When a patient undergoes breast augmentation, the skin and tissue is stretched to accommodate the breast implants. When the implant is removed this skin and tissue can create breast ptosis (sagging). Often time a breast lift is performed to remove the excess sagging skin after the implant is removed. From your comments about your breasts prior to surgery, it sounds like you would need a lift, but may also benefit from a small implant to maintain the fullness. It is hard to say for sure without examining you.
I would seek the opinions of several board certified plastic surgeons before deciding to undergo your revision
Breast lifts may work well after breast implants
When large breast implants have been placed, the overlying breast and skin is stretched over the new volume. Removal of the implants can leave excessive extra tissue, and so a lift is often performed where some of the excess tissue is removed. If the tissues have been excessively stretched, however, this can be difficult without replacement of the large breast implants with smaller ones to occupy some of the former volume. While it will be best for you to consult with a board certified plastic surgeon first hand to get an individualized plan for your breast surgery, in general women with situations similar to the one you’ve described can get very nice results with a combination of breast implant replacement with a smaller implant in addition to a breast lift.
Removal of implants may require a lift but not necessarily.
Most patients who have breast augmentation and later have the implants removed do not need a breast lift. Very few women, however, choose to have implants removed without replacement. Unless a lift is unavoidable, I prefer to remove the implants and let the patient decide if a lift is "necessary". This makes the process 2 stages, but only a small minority choose to proceed with the second operation.
Possible procedures to improve breast look shape and size
Based on the information you have provided, I would recommend consulting with a board certified plastic surgeon regarding revisionary breast surgery. Photos would be helpful in determining what procedures you would most benefit from. Once you have decided what look you would like to achieve, then you can discuss your best and safest possible options. A lift alone may not provide any fullness and you may be dissapointed. For more information, check out before and after photos of patients who had similar concerns. Good luck!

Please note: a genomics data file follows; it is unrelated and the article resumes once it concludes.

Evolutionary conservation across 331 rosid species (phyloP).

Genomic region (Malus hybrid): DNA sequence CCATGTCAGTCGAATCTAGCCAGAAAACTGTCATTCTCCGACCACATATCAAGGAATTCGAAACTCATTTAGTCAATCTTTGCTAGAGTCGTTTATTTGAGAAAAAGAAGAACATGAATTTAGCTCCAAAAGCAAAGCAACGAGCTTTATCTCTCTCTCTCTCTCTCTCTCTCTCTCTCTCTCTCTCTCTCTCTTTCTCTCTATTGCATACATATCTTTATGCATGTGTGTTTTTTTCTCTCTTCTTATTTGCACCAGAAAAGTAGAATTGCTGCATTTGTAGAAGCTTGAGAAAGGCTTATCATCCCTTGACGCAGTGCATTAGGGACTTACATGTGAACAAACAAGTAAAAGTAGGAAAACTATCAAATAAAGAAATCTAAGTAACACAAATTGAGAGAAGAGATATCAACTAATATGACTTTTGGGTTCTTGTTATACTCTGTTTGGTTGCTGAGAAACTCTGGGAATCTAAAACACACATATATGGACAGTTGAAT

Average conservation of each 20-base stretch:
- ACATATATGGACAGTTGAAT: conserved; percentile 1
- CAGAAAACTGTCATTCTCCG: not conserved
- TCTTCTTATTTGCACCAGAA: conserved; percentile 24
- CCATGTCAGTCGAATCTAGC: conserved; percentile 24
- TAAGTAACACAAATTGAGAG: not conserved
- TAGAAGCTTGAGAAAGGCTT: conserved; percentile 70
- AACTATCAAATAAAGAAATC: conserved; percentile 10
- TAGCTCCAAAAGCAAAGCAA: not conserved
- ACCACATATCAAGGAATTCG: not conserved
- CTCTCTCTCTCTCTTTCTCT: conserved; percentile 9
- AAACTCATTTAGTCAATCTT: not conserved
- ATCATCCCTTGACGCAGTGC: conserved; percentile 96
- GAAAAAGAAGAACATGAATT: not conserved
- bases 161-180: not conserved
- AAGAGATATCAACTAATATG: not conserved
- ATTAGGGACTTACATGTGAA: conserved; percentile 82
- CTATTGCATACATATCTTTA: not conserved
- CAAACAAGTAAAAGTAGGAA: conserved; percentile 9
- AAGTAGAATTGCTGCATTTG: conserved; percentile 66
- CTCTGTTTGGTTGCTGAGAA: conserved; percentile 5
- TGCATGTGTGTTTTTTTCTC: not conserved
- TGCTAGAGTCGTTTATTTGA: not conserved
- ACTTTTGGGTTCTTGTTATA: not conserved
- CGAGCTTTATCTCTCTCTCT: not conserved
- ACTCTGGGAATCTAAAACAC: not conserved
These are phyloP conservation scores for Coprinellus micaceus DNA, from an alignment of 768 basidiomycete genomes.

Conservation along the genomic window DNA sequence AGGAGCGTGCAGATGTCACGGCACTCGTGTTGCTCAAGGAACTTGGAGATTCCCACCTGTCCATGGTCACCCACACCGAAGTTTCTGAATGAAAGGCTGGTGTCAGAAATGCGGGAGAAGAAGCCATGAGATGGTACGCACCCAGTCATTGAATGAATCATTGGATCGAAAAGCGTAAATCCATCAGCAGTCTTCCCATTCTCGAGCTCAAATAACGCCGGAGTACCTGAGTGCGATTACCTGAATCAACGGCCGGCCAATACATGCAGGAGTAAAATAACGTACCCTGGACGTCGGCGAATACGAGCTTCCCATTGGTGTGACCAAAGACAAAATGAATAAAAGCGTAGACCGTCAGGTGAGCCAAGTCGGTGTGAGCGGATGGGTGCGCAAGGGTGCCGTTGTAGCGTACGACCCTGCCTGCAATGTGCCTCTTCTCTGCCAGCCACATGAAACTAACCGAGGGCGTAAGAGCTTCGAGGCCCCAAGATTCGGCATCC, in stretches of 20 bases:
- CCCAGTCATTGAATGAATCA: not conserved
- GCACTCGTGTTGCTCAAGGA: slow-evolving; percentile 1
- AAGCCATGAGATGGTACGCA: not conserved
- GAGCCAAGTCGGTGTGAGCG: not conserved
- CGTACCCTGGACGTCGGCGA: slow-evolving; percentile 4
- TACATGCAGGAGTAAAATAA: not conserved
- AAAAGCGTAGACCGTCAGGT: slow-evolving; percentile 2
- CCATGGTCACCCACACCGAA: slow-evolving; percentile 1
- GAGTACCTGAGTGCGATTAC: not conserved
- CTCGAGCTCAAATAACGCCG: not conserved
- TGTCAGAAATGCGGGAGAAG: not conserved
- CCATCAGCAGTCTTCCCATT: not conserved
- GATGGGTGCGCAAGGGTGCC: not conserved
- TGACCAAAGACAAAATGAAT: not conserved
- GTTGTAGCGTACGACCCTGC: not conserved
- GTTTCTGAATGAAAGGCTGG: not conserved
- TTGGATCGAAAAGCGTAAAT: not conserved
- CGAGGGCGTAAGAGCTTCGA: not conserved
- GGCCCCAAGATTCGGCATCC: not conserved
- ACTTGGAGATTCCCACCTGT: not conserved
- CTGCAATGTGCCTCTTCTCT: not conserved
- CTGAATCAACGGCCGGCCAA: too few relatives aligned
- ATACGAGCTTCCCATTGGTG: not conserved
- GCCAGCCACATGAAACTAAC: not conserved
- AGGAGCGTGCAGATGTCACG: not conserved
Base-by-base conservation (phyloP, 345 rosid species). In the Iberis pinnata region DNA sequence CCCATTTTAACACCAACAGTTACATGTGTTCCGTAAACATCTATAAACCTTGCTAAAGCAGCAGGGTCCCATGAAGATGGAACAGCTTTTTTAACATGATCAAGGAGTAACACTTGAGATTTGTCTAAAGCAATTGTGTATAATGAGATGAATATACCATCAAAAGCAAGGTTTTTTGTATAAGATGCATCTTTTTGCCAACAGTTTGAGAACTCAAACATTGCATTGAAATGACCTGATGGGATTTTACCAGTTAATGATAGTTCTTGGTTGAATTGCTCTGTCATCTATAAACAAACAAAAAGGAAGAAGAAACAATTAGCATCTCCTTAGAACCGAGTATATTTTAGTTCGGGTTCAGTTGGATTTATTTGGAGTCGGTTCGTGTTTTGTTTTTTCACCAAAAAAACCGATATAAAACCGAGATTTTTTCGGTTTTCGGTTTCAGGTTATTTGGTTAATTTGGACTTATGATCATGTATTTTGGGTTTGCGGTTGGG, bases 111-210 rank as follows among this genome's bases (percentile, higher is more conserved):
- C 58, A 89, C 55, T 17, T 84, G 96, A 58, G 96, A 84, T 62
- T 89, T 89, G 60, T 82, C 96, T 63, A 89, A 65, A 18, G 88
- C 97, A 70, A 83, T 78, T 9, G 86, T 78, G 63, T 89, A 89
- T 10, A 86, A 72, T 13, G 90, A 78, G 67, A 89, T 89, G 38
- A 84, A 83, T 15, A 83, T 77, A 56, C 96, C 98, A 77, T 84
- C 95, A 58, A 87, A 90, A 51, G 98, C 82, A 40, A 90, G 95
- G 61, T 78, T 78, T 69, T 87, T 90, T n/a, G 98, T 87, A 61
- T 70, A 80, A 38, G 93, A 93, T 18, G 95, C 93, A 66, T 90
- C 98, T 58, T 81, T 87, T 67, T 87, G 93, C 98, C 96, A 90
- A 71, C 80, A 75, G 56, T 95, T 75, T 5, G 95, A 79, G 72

Breast Lift after implant removal
Breast implants can be removed and not replaced if there is enough breast tissue on both sides to make nice breasts. Older silicone implants might be a possible exception here as they tend to require more capsule work with removal. This is a question you will need to sit in front of a good surgeon to have properly addressed.
Appearance after removing breast implants and getting a lift
Hi Jen 3715,
It sounds like this would be fine. The reason why is that given you wanted a lift in the first place, I assume you were OK with your breast size in a bra. I don't know what size implants you have. Assuming they are a reasonable size, say up to 450cc, and knowing you are a G cup, it seems very likely that you will be fine with removal and a lift. However, only after physical exam can your surgeon know for sure.
Also, be very careful to discuss what size you were before the surgery and how you felt about that size. Even though you are too large now, you have gotten used to this, and the removal of the implants and drastic size change can be overwhelming. It is very important to remember how you felt about your breast size in a bra prior to the surgery.
If you were OK with it, you should be OK with just the lift; if you thought you were too small, you really have to discuss this with your plastic surgeon. Have several consultations and make sure you feel very comfortable with your plastic surgeon before proceeding with revision. Hope this helps.
These answers are for educational purposes and should not be relied upon as a substitute for medical advice you may receive from your physician. If you have a medical emergency, please call 911. These answers do not constitute or initiate a patient/doctor relationship.